12 November 2015
The poster of the 9th International Accelerator School
Counting down to the ski season, still off-season Whistler, in British Columbia, Canada, was an ideal place for student to concentrate on the study for the 9th International Accelerator School for Linear Colliders.
This school was organised by the Linear Collider Collaboration and the ICFA Beam Dynamics Panel, and hosted by Canadian national laboratory TRIUMF. It is a continuation of the series of schools that began in Hayama, Japan, in 2006. Three continents take turns in providing the venue and close to 500 students have been trained in Erice, Italy in 2007, Oak Brook, United States in 2008, Beijing, China in 2009, Villars-sur-Ollon, Switzerland in 2010, Pacific Grove, United States in 2011, Indore, India in 2012 and Antalya, Turkey in 2013.
The school was offered to graduate students, postdoctoral fellows and junior researchers from around the world, and the organising committee received much more applications than they were able to take, so they made a selection to invite the best students. “The goal of this school is try to prepare the ‘young army’ to build and operate this machine of the future because ILC is a big global project for the 21st century,” said Weiren Chou of Fermilab, one of the organising committee members. “You say “the old soldiers never die”, but they will fade away. So before they do, we need a new generation to grow”.
The topics for the school were TeV-scale linear colliders including the ILC, CLIC and other advanced accelerators. An important change of this year’s school from previous ones was that it also included the topic free-electron lasers (FEL) because the FEL is a natural extension for applications of the ILC/CLIC technology.
“I tried to not make it too technical,” said Masao Kuriki from Hiroshima University, who gave an overview talk about the ILC, and also a lecture about the particle source. “I was impressed by some of the insightful questions from the students, in the area of generation of polarised electrons and positrons or correcting chromatic aberration. Also, we had an animated discussion on how the ILC can search for dark matter.”
There was one more difference for this school from the previous ones. Because a Linear Collider Workshop was held in the same place at the same time, there was a joint plenary where the students could participate in the conference. The session entitled “LC Future directions” lasted one whole afternoon. The first half of the session was about the status of the linear collider study, and the other about future technologies such as laser plasma or plasma wakefield acceleration, and its possible application for the linear colliders. “A joint plenary with student was a good opportunity to drive students’ interests by presenting the future possibilities and associated issues,” said Kuriki.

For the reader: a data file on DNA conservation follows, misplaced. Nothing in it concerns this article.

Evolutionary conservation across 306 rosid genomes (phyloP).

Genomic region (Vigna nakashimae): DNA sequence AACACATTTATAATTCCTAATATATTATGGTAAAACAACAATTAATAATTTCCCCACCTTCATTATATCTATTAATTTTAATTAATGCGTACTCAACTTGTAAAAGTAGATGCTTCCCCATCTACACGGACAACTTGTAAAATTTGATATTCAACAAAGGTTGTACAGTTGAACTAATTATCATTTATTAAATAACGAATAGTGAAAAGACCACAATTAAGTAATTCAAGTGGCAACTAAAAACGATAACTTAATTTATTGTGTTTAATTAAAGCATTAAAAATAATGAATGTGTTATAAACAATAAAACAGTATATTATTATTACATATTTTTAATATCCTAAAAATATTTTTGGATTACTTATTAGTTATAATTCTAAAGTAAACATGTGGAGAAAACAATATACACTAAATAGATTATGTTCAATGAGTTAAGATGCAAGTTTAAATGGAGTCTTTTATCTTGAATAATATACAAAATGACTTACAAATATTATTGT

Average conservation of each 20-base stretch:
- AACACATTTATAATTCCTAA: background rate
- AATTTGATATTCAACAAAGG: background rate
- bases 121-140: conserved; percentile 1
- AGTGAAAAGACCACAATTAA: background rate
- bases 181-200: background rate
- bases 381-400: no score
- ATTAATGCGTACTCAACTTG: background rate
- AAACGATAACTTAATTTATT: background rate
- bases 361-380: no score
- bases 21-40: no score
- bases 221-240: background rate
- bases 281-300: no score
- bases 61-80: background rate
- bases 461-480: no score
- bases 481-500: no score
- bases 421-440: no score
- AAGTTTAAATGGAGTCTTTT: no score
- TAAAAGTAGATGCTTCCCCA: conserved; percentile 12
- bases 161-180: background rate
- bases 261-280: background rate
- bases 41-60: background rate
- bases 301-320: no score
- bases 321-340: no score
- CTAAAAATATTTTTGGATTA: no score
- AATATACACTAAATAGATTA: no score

Students were given homework assignments and a final examination, and students with excellent results were given a “Student Award,” in the banquet held the last day. This is the list of awarded students*: Jim Ogren, Uppsala University, Sweden, Fernando Maldonado Millan, University of Victoria, Canada, Weiwei Tan, Peking University, China, Yasuhiro Fuwa, Kyoto University, Japan, Jorge Giner Navarro, Instituto mixto del Consejo Superior de Investigaciones Científicas (CSIC) University of València, Michele Bertuccia, INFN, Italy, Robin Rajamaki, CERN/Aalto University, Finland, Douglas Story, TRIUMF/University of Victoria, Canada, Dario Pellegrini, CERN/École Polytechnique Federale de Lausanne, Switzerland, Liu Yang, TRIUMF, Canada, Lianmin Zheng, Tsinghua University, China, and Juergen Pfingstner, University of Oslo, Norway.
“Students form the early schools have already become leaders or are playing leading roles in this field, so I am so happy to see so many young people who decided on and want work on this project. I really hope that Japanese government will give a green sign for these excellent future scientists,” said Chou.
[*I believe it is noteworthy that not a single student from a US lab or university is on this list.]
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The Linear Collider Collaboration is an organisation that brings the two most likely candidates, the Compact Linear Collider Study (CLIC) and the International Liner Collider (ILC), together under one roof. Headed by former LHC Project Manager Lyn Evans, it strives to coordinate the research and development work that is being done for accelerators and detectors around the world and to take the project linear collider to the next step: a decision that it will be built, and where.
Some 2000 scientists – particle physicists, accelerator physicists, engineers – are involved in the ILC or in CLIC, and often in both projects. They work on state-of-the-art detector technologies, new acceleration techniques, the civil engineering aspect of building a straight tunnel of at least 30 kilometres in length, a reliable cost estimate and many more aspects that projects of this scale require. The Linear Collider Collaboration ensures that synergies between the two friendly competitors are used to the maximum.